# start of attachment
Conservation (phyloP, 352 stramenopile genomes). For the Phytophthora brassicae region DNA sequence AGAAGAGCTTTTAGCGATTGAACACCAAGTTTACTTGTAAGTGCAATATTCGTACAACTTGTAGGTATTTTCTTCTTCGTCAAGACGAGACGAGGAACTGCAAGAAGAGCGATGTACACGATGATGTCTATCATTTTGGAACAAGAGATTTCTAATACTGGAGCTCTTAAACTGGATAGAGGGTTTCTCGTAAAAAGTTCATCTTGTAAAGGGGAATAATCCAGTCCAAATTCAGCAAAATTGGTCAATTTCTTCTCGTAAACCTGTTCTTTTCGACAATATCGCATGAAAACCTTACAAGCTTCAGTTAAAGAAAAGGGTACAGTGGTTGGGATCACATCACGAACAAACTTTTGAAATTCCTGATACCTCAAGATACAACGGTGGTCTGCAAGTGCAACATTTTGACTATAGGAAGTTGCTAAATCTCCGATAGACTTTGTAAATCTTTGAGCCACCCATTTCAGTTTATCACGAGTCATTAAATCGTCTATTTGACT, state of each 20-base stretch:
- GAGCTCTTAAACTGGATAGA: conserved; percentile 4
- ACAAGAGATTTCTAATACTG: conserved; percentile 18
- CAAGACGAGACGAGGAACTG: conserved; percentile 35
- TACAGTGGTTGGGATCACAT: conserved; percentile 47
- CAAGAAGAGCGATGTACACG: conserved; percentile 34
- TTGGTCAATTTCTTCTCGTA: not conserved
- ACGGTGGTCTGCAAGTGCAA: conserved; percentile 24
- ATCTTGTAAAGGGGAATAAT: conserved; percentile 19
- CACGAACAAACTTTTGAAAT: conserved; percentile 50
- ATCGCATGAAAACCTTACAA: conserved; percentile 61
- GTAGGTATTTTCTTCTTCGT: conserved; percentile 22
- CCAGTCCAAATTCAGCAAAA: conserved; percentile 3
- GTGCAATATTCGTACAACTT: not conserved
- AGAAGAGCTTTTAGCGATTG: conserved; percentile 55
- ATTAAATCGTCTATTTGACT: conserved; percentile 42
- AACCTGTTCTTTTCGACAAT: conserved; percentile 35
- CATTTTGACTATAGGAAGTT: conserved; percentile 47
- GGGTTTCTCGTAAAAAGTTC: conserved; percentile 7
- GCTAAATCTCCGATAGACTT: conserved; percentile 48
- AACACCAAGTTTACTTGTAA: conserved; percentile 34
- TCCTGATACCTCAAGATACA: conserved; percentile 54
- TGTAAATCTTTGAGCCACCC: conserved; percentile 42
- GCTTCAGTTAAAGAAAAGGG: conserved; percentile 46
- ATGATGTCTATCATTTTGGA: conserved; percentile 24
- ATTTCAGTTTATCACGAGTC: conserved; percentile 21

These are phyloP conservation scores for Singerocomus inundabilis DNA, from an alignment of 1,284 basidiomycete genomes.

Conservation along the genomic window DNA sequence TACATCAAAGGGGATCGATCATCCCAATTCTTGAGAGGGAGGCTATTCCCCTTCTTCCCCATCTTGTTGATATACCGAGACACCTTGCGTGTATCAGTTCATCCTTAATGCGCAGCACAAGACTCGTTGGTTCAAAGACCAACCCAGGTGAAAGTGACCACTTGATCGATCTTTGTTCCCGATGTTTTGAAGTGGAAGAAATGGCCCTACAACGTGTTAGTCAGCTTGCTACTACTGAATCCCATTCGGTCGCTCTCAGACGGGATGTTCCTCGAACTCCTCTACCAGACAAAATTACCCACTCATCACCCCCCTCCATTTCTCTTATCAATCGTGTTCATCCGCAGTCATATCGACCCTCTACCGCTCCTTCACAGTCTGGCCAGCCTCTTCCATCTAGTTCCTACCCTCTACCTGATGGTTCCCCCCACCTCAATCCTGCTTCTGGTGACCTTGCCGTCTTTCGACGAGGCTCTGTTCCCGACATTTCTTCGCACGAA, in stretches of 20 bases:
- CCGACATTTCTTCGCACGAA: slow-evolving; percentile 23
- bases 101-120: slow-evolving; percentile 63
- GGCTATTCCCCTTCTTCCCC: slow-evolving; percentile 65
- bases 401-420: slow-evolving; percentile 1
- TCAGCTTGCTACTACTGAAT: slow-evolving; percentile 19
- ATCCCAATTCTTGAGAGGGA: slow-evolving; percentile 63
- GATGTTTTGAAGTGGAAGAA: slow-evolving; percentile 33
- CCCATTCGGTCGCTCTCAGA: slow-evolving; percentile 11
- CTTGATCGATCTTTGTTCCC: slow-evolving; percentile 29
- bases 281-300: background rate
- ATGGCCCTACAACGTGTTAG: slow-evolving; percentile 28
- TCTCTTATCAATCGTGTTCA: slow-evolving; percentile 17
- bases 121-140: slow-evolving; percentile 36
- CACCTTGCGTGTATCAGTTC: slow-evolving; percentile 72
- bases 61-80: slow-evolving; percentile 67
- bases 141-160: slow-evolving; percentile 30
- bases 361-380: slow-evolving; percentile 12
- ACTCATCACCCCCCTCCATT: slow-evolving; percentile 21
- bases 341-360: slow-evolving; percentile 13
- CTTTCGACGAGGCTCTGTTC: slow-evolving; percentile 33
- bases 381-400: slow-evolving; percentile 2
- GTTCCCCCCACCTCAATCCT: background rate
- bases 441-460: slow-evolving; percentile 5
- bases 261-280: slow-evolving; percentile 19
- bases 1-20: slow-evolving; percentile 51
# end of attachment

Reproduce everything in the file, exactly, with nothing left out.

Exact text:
Conservation (phyloP, 352 stramenopile genomes). For the Phytophthora brassicae region DNA sequence AGAAGAGCTTTTAGCGATTGAACACCAAGTTTACTTGTAAGTGCAATATTCGTACAACTTGTAGGTATTTTCTTCTTCGTCAAGACGAGACGAGGAACTGCAAGAAGAGCGATGTACACGATGATGTCTATCATTTTGGAACAAGAGATTTCTAATACTGGAGCTCTTAAACTGGATAGAGGGTTTCTCGTAAAAAGTTCATCTTGTAAAGGGGAATAATCCAGTCCAAATTCAGCAAAATTGGTCAATTTCTTCTCGTAAACCTGTTCTTTTCGACAATATCGCATGAAAACCTTACAAGCTTCAGTTAAAGAAAAGGGTACAGTGGTTGGGATCACATCACGAACAAACTTTTGAAATTCCTGATACCTCAAGATACAACGGTGGTCTGCAAGTGCAACATTTTGACTATAGGAAGTTGCTAAATCTCCGATAGACTTTGTAAATCTTTGAGCCACCCATTTCAGTTTATCACGAGTCATTAAATCGTCTATTTGACT, state of each 20-base stretch:
- GAGCTCTTAAACTGGATAGA: conserved; percentile 4
- ACAAGAGATTTCTAATACTG: conserved; percentile 18
- CAAGACGAGACGAGGAACTG: conserved; percentile 35
- TACAGTGGTTGGGATCACAT: conserved; percentile 47
- CAAGAAGAGCGATGTACACG: conserved; percentile 34
- TTGGTCAATTTCTTCTCGTA: not conserved
- ACGGTGGTCTGCAAGTGCAA: conserved; percentile 24
- ATCTTGTAAAGGGGAATAAT: conserved; percentile 19
- CACGAACAAACTTTTGAAAT: conserved; percentile 50
- ATCGCATGAAAACCTTACAA: conserved; percentile 61
- GTAGGTATTTTCTTCTTCGT: conserved; percentile 22
- CCAGTCCAAATTCAGCAAAA: conserved; percentile 3
- GTGCAATATTCGTACAACTT: not conserved
- AGAAGAGCTTTTAGCGATTG: conserved; percentile 55
- ATTAAATCGTCTATTTGACT: conserved; percentile 42
- AACCTGTTCTTTTCGACAAT: conserved; percentile 35
- CATTTTGACTATAGGAAGTT: conserved; percentile 47
- GGGTTTCTCGTAAAAAGTTC: conserved; percentile 7
- GCTAAATCTCCGATAGACTT: conserved; percentile 48
- AACACCAAGTTTACTTGTAA: conserved; percentile 34
- TCCTGATACCTCAAGATACA: conserved; percentile 54
- TGTAAATCTTTGAGCCACCC: conserved; percentile 42
- GCTTCAGTTAAAGAAAAGGG: conserved; percentile 46
- ATGATGTCTATCATTTTGGA: conserved; percentile 24
- ATTTCAGTTTATCACGAGTC: conserved; percentile 21

These are phyloP conservation scores for Singerocomus inundabilis DNA, from an alignment of 1,284 basidiomycete genomes.

Conservation along the genomic window DNA sequence TACATCAAAGGGGATCGATCATCCCAATTCTTGAGAGGGAGGCTATTCCCCTTCTTCCCCATCTTGTTGATATACCGAGACACCTTGCGTGTATCAGTTCATCCTTAATGCGCAGCACAAGACTCGTTGGTTCAAAGACCAACCCAGGTGAAAGTGACCACTTGATCGATCTTTGTTCCCGATGTTTTGAAGTGGAAGAAATGGCCCTACAACGTGTTAGTCAGCTTGCTACTACTGAATCCCATTCGGTCGCTCTCAGACGGGATGTTCCTCGAACTCCTCTACCAGACAAAATTACCCACTCATCACCCCCCTCCATTTCTCTTATCAATCGTGTTCATCCGCAGTCATATCGACCCTCTACCGCTCCTTCACAGTCTGGCCAGCCTCTTCCATCTAGTTCCTACCCTCTACCTGATGGTTCCCCCCACCTCAATCCTGCTTCTGGTGACCTTGCCGTCTTTCGACGAGGCTCTGTTCCCGACATTTCTTCGCACGAA, in stretches of 20 bases:
- CCGACATTTCTTCGCACGAA: slow-evolving; percentile 23
- bases 101-120: slow-evolving; percentile 63
- GGCTATTCCCCTTCTTCCCC: slow-evolving; percentile 65
- bases 401-420: slow-evolving; percentile 1
- TCAGCTTGCTACTACTGAAT: slow-evolving; percentile 19
- ATCCCAATTCTTGAGAGGGA: slow-evolving; percentile 63
- GATGTTTTGAAGTGGAAGAA: slow-evolving; percentile 33
- CCCATTCGGTCGCTCTCAGA: slow-evolving; percentile 11
- CTTGATCGATCTTTGTTCCC: slow-evolving; percentile 29
- bases 281-300: background rate
- ATGGCCCTACAACGTGTTAG: slow-evolving; percentile 28
- TCTCTTATCAATCGTGTTCA: slow-evolving; percentile 17
- bases 121-140: slow-evolving; percentile 36
- CACCTTGCGTGTATCAGTTC: slow-evolving; percentile 72
- bases 61-80: slow-evolving; percentile 67
- bases 141-160: slow-evolving; percentile 30
- bases 361-380: slow-evolving; percentile 12
- ACTCATCACCCCCCTCCATT: slow-evolving; percentile 21
- bases 341-360: slow-evolving; percentile 13
- CTTTCGACGAGGCTCTGTTC: slow-evolving; percentile 33
- bases 381-400: slow-evolving; percentile 2
- GTTCCCCCCACCTCAATCCT: background rate
- bases 441-460: slow-evolving; percentile 5
- bases 261-280: slow-evolving; percentile 19
- bases 1-20: slow-evolving; percentile 51